Biometric identification methods use physiological or behavioural characteristics to ascertain a person’s identity.
Biometrics is often hailed as ‘the next big thing’ in authentication, its popularity helped along by movies like James Bond.
As biometric authentication becomes increasingly commonplace, passwords and PINs look set to die a slow death.
But while you’re probably familiar with biometric identification methods like fingerprint scanners and voice recognition technology, some of the following technologies may surprise you…
Researchers from the University of Bath found that noses could provide effective biometric identification methods.
Noses are distinct, and their prominence – slap bang in the middle of your face – makes them hard to conceal.
The researchers found six main nose types, and characterised individual noses by tip, ridge profile and nasion, or the area between the eyes.
Ear we go
We all know that no two people’s fingerprints are alike, but it turns out that no two ears – even on the same person – are alike either.
A number of ear-related biometric identification methods are in development. Japanese company NEC has developed a technology which measures the way sound resonation is changed by the unique pattern of a person’s ears.
And startup Descartes Biometrics has created an app that recognises the way a person’s ear touches their smartphone.
Smell you later
Smelly people of the world rejoice – your body odour could soon finally be put to good use.
That’s right – researchers at the Universidad Politécnica de Madrid are making progress on a new biometric technique that would allow us to identify people by their own unique fragrance.
The researchers created an ‘electronic nose’ which can ‘sniff’ people to ascertain their identity.
In the early stages of development the technology had a failure rate of 10%, but could filter out variables like perfume and hand cream, and changes in scent caused by illness and diet.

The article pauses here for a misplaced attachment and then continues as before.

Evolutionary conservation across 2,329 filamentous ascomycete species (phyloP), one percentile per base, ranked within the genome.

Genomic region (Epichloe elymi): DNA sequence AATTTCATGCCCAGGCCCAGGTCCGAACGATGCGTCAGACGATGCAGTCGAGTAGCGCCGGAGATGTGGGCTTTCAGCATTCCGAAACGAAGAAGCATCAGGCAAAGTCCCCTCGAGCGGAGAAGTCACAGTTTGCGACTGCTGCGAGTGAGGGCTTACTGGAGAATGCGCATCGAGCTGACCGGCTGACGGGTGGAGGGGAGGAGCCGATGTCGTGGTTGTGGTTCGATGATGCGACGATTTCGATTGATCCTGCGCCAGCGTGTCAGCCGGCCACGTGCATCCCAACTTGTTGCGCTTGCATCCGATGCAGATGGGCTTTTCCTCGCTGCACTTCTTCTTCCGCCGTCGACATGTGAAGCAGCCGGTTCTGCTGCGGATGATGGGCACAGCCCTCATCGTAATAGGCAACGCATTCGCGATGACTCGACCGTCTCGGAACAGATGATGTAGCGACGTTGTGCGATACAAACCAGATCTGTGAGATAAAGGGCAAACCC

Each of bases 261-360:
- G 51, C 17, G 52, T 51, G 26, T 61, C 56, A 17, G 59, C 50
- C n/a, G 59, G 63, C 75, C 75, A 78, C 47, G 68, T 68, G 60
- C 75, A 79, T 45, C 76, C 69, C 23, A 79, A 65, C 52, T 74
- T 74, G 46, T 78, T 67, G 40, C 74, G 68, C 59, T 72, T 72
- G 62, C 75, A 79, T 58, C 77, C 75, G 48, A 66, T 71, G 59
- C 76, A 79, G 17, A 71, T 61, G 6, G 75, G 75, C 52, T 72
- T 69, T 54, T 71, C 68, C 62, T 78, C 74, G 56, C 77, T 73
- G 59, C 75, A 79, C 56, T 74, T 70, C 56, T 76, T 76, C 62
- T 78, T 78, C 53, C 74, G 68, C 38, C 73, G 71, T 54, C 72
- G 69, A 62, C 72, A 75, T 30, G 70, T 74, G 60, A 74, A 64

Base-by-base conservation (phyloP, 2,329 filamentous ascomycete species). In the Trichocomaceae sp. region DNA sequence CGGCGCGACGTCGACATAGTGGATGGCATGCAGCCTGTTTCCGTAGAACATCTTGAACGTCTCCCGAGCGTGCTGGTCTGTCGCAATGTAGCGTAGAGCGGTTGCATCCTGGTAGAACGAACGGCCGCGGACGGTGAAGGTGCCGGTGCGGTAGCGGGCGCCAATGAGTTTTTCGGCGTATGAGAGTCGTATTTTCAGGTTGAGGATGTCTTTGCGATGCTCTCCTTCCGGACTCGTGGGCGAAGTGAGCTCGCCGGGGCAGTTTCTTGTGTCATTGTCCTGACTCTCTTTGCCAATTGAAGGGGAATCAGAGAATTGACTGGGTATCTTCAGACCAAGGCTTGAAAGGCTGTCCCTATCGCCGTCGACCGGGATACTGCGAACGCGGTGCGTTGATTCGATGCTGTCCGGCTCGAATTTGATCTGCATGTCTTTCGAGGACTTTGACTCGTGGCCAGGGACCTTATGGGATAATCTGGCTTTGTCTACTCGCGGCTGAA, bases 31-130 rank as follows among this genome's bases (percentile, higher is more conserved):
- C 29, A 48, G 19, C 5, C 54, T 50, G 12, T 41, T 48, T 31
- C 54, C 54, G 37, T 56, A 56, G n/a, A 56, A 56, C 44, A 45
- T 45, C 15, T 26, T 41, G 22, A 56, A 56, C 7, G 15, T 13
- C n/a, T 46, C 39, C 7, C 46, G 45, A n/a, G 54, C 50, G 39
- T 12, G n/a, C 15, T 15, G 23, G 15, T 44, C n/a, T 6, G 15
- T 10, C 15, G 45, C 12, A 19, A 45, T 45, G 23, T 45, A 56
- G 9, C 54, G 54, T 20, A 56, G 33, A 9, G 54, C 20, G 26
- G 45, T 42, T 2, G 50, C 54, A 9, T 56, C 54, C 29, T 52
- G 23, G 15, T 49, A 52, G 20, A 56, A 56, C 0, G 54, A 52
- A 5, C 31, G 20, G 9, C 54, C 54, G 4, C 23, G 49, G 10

A matter of the heart
We’ve all heard that trite piece of advice, ‘follow your heart’. Well, maybe there’s more to it than we thought.
Canadian startup Bionym has developed the Nymi wristband, which takes an electrocardiogram (ECG) to chart your ‘unique cardiac rhythm’ and verify your identity.
The wristband can tell exactly who’s wearing it, and then communicate that identity with any device with Bluetooth and NFC capabilities.
Bionym’s president, Andrew D’Souza, said that with the Nymi wristband, “you can leave your phone and wallet at home, go for a run, pick up a coffee and snack and return home.’
In the same vein
Fingerprints may be a big player on the biometrics scene, but relying on them too heavily may be unwise. Turns out fingerprint-based biometric identification methods are not that difficult to fool.
A bar in north London has gone one better. It allows customers to pay using a bar-top finger scanner which reads the pattern of veins on the user’s index finger.
According to biometric payment company Sthaler, the structure of finger veins is almost completely unique. The chance that two people have the same vein layout is 3.4 billion to one.
Biometric identification methods: a conclusion
We hope you’ve enjoyed reading about these five unusual biometric identification methods.
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